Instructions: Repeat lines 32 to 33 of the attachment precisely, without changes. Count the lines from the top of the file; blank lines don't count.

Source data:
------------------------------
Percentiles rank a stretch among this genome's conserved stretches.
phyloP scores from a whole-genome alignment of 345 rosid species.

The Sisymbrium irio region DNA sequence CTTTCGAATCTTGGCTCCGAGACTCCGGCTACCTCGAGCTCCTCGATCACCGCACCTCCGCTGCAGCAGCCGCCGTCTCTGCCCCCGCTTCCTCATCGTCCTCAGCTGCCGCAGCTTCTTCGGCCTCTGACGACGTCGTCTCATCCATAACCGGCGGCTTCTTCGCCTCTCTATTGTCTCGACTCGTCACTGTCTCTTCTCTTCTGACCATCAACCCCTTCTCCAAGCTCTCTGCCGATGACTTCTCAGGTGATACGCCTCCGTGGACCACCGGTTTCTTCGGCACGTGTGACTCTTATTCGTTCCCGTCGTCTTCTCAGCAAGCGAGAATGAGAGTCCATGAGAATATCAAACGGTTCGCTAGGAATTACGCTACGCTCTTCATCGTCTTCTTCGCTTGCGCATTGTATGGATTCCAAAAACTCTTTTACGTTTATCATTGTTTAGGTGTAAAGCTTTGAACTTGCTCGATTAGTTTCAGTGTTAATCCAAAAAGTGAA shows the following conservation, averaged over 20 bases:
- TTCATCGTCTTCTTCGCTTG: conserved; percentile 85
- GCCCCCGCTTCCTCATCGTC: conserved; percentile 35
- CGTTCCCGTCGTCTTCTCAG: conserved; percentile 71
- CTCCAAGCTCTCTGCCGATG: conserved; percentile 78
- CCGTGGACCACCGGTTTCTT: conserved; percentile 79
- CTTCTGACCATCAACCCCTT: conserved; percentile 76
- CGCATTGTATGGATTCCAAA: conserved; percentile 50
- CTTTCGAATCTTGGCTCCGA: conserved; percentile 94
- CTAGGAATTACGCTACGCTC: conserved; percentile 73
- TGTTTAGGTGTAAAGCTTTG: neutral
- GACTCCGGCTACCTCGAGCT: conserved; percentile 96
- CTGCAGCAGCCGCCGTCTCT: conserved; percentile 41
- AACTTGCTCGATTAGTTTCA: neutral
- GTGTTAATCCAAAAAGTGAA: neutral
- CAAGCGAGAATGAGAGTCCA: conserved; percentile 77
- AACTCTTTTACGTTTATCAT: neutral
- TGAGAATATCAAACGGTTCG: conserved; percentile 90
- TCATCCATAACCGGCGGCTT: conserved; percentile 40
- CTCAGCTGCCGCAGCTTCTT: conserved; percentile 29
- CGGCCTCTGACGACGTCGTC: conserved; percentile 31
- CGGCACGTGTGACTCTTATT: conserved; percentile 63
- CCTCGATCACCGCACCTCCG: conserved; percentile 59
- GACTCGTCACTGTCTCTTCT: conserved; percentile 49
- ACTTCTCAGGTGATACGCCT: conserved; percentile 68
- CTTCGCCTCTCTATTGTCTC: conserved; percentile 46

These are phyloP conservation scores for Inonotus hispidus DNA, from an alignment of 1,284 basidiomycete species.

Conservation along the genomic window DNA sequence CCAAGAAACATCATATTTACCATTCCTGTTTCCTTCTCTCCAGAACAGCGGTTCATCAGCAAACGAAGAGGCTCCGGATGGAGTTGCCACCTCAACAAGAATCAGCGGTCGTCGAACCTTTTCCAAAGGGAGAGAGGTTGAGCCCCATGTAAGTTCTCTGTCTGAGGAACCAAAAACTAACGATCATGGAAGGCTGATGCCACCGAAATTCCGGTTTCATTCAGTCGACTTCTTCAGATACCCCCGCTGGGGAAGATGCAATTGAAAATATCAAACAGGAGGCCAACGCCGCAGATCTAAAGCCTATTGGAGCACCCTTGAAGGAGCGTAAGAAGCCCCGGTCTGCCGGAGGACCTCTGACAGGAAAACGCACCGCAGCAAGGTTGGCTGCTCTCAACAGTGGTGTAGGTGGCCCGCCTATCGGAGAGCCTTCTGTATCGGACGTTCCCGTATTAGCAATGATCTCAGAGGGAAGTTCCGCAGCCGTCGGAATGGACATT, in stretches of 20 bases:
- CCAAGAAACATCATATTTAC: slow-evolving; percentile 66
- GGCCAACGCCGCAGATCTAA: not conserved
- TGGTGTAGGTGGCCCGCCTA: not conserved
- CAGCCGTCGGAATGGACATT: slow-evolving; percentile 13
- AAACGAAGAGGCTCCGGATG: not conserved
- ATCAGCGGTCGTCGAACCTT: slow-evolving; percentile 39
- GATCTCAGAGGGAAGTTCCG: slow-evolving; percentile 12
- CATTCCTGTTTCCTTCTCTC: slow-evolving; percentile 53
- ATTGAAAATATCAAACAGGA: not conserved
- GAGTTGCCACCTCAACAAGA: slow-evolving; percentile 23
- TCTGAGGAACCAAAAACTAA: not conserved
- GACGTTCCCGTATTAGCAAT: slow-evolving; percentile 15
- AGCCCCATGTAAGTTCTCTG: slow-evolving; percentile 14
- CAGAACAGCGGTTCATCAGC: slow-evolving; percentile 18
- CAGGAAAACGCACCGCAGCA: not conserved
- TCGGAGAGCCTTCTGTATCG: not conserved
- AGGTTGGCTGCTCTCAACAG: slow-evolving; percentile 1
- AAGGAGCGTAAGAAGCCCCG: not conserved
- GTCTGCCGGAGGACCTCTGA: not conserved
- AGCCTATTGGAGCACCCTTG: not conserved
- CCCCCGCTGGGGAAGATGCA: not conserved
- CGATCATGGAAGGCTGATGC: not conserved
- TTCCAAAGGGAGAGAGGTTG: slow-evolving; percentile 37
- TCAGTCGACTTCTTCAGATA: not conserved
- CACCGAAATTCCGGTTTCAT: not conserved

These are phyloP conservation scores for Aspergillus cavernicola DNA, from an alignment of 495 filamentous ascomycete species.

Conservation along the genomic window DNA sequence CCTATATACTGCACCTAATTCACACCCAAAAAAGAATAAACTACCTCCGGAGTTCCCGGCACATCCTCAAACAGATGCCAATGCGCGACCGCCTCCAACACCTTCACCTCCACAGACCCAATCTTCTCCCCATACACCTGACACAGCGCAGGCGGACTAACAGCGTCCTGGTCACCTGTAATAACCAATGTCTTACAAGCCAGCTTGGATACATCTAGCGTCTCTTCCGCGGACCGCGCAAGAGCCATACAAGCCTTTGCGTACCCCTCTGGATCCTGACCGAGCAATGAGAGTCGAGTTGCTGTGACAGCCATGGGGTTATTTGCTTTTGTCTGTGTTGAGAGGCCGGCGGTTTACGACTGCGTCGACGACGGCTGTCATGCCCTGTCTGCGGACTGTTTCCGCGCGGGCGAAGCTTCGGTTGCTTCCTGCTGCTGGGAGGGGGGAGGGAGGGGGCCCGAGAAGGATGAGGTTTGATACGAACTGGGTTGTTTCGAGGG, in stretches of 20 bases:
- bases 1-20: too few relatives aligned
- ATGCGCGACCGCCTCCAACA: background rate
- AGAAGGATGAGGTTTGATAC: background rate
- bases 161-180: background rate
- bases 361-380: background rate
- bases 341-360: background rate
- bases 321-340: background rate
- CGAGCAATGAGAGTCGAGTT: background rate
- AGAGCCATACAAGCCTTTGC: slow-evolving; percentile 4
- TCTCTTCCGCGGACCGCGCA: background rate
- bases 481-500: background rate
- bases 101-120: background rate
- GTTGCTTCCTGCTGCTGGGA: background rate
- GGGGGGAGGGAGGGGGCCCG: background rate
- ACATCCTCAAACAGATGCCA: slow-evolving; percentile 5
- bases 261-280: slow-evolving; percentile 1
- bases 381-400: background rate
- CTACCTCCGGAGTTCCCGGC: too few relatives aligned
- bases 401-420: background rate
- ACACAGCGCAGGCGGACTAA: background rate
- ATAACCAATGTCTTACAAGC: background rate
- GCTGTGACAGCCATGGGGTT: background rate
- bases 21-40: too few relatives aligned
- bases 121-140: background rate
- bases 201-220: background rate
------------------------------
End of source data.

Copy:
- GGCCAACGCCGCAGATCTAA: not conserved
- TGGTGTAGGTGGCCCGCCTA: not conserved